The matrix describes and reveals the most essential factors for the issues of healthcare within the retail company Walmart. Originally, the factors are numerous, however, the matrix requires the most essential only. Consequently, the list of factors was essentially shortened. The fact is that the factors which are regarded to be more changeable depend on the employees and employers themselves, and, if there is a strong necessity to solve the issue of healthcare, it should be stated that these are the factors that may be comparatively easily changed by the efforts of the company and the workers. As for the factors, which are regarded to be less changeable (except the weather and climate factor), may be changed also, however, it would require much more effort, and, they depend solely on workers and their safety measures (measures to avoid the aggravation of a decease or allergy).

More important / more changeable: these are mainly the environmental factors, which are closely related to the working conditions. The fact is that these are the factors which may be changed, still, the working conditions presuppose contacts with harmful materials, working stresses on independent reasons, etc.

More changeable / less important: These are mainly the psychological factors which are not essential for the allover health care, nevertheless, they could positively impact the health of the workers and improve the overall working performance.

Less changeable / more important: these are the personal health issues of the workers. It is hard to change these issues, still, it is up to workers themselves to care for their health, and prevent the aggravation of diseases, and follow their diet.

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Less changeable / less important: the only factor in this quadrant is the factor of weather. These issues slightly influence the matters of health; however, it is impossible to impact the climate.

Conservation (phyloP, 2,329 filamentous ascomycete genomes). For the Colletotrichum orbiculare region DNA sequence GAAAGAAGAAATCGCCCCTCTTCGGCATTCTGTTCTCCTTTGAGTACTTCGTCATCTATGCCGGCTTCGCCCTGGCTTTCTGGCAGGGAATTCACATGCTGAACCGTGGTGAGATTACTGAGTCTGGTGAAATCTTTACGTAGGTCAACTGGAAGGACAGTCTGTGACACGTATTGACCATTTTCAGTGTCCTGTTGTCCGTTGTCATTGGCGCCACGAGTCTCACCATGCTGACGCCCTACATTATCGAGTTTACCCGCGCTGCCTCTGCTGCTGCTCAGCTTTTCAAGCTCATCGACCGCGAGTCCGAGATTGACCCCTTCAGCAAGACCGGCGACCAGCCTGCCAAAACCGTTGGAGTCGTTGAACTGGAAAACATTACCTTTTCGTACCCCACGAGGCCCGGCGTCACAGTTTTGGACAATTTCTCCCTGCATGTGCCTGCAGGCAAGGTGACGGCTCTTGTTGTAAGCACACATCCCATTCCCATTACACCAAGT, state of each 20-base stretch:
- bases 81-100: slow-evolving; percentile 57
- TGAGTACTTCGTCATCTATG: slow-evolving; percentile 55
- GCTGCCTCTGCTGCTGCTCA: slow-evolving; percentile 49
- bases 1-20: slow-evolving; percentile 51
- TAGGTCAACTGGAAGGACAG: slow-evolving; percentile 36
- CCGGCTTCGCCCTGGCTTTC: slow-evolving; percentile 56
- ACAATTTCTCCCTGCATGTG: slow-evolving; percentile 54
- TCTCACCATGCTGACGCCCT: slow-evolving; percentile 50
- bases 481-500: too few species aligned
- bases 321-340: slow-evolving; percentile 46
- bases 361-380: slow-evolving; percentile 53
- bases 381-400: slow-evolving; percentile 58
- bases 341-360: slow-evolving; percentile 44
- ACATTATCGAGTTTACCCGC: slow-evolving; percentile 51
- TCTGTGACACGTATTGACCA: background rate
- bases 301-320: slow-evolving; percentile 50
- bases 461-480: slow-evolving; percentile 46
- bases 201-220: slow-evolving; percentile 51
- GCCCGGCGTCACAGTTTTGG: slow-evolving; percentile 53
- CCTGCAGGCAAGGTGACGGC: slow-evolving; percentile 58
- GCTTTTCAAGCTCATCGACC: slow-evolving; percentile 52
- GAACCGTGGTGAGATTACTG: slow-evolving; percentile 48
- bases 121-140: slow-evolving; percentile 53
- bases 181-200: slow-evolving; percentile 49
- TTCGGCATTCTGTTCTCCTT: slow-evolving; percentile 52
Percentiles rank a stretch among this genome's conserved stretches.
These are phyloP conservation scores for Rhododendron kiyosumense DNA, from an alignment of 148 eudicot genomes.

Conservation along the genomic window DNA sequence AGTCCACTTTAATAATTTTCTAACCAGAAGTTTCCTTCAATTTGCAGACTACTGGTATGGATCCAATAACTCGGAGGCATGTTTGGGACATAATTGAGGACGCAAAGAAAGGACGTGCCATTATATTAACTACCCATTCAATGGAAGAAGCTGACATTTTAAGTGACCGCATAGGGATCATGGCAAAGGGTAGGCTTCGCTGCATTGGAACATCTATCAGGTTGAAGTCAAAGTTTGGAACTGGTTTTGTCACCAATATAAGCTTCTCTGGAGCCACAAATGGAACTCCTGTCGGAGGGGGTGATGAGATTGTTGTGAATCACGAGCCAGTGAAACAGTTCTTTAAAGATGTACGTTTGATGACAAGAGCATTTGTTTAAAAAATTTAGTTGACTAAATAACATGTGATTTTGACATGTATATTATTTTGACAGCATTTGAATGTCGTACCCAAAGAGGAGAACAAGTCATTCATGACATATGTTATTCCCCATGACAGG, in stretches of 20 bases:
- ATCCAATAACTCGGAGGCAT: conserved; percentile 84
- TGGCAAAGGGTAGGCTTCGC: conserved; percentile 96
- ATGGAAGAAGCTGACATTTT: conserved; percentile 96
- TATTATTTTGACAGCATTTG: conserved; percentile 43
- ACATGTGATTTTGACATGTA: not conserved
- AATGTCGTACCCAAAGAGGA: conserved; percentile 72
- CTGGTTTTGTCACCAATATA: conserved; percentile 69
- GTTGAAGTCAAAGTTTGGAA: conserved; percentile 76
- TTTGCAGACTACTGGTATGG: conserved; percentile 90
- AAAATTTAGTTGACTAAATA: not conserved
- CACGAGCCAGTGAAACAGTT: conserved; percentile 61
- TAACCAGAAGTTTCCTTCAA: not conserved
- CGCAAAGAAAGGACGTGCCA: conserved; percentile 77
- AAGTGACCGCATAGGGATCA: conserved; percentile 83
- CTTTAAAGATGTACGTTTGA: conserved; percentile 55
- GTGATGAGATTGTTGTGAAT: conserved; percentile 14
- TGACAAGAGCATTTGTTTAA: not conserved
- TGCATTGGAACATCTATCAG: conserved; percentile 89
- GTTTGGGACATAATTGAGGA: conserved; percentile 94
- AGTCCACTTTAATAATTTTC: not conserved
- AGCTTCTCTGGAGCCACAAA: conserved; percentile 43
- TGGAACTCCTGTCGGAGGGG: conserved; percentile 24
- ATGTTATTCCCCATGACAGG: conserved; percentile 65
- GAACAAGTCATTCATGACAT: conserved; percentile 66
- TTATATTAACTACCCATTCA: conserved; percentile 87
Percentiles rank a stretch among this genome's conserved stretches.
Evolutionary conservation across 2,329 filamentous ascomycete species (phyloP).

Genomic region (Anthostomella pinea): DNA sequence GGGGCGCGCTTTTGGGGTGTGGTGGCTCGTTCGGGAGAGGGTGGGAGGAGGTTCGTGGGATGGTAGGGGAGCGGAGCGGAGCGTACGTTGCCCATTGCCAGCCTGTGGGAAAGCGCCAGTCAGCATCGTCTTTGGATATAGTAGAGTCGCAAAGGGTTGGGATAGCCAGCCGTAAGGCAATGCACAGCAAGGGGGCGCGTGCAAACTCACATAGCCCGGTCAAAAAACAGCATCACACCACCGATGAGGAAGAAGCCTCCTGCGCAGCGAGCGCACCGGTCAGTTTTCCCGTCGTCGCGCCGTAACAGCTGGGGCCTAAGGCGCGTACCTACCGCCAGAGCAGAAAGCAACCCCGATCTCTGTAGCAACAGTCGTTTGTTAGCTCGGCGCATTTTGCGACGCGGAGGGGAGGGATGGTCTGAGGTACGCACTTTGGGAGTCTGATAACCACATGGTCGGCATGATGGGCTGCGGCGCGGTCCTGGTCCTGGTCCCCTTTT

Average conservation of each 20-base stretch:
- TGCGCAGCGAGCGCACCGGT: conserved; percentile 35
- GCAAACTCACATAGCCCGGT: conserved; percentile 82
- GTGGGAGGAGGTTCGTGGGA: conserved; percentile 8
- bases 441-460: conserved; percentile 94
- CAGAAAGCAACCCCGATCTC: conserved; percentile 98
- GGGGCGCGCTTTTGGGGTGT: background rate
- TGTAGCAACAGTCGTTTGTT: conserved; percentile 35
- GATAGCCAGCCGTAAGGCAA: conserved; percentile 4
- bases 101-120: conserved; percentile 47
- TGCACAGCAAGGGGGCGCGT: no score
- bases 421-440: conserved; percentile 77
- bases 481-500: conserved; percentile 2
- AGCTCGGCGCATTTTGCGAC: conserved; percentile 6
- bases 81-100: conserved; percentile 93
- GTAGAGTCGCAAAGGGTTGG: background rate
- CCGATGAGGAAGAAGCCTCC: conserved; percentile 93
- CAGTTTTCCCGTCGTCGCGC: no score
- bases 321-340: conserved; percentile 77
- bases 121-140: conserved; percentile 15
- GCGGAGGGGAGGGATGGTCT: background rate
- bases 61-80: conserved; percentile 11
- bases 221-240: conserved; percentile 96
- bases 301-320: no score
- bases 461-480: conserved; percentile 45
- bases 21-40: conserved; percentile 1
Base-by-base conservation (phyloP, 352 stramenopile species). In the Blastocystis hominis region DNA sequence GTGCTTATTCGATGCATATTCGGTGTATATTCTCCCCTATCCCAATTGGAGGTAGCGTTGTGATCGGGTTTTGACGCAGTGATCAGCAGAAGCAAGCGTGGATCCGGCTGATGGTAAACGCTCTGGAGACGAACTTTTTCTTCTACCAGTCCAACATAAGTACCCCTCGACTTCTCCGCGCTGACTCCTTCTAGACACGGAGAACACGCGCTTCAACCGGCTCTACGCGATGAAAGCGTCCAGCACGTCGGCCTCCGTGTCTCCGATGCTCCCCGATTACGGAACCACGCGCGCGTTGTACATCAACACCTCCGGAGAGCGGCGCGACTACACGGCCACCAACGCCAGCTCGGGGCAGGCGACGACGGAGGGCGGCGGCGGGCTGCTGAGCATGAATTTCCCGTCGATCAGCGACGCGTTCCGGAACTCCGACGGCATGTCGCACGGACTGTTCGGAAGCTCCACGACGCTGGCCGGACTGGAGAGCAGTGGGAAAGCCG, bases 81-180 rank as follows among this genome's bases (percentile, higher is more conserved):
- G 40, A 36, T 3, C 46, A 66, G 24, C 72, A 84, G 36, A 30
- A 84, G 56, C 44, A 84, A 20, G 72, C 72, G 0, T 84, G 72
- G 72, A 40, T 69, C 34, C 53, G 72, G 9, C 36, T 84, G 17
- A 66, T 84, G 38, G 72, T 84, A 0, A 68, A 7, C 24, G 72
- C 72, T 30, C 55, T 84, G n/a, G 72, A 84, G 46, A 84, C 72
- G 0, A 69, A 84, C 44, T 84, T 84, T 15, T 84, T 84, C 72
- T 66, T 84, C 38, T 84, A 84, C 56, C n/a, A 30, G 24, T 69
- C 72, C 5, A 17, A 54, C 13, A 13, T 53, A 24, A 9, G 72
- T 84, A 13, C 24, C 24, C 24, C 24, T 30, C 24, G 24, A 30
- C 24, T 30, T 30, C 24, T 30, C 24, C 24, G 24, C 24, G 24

Preventive measures are being employed by businesses to contain the escalating costs of employee healthcare. The worksite is an ideal setting for health promotion because 130 million Americans are employed and spend one-third of their time at work. However, unhealthy workers tend to be the least likely to participate in health promotion activities. Numerous studies have concluded that properly implemented Worksite Wellness Programs can improve employee health outcomes and yield economic benefits. In addition, WWPs reduce absenteeism, increase productivity, and improve employee attitudes and job performance.

Byrd, K., Silliman, K., & Morris, M. (2008). Impact of a three-year worksite wellness program on employee blood lipid levels. Californian Journal of Health Promotion, 6 (1), 49-56.
Crichton, A., Robertson, A., Gordon, C., & Farrant, W. (1997). Health Care : A Community Concern? : Developments in the Organization of Canadian Health Services /. Calgary, Alta.: University of Calgary Press.
Havighurst, C. C., & Richman, B. D. (2006). Distributive Injustice(s) in American Health Care. Law and Contemporary Problems, 69(4), 7
Jenkins, A., & Ardalan, S. (2008). Positive Health: The Human Right to Health Care under the New York State Constitution. Fordham Urban Law Journal, 35(3), 479
Keigher, S. M. (1993). Health Care Reform: Our Greatest Opportunity.Ever!. Health and Social Work, 18(3), 230
Wolf, S. M. (1994). Health Care Reform and the Future of Physician Ethics. The Hastings Center Report, 24(2), 28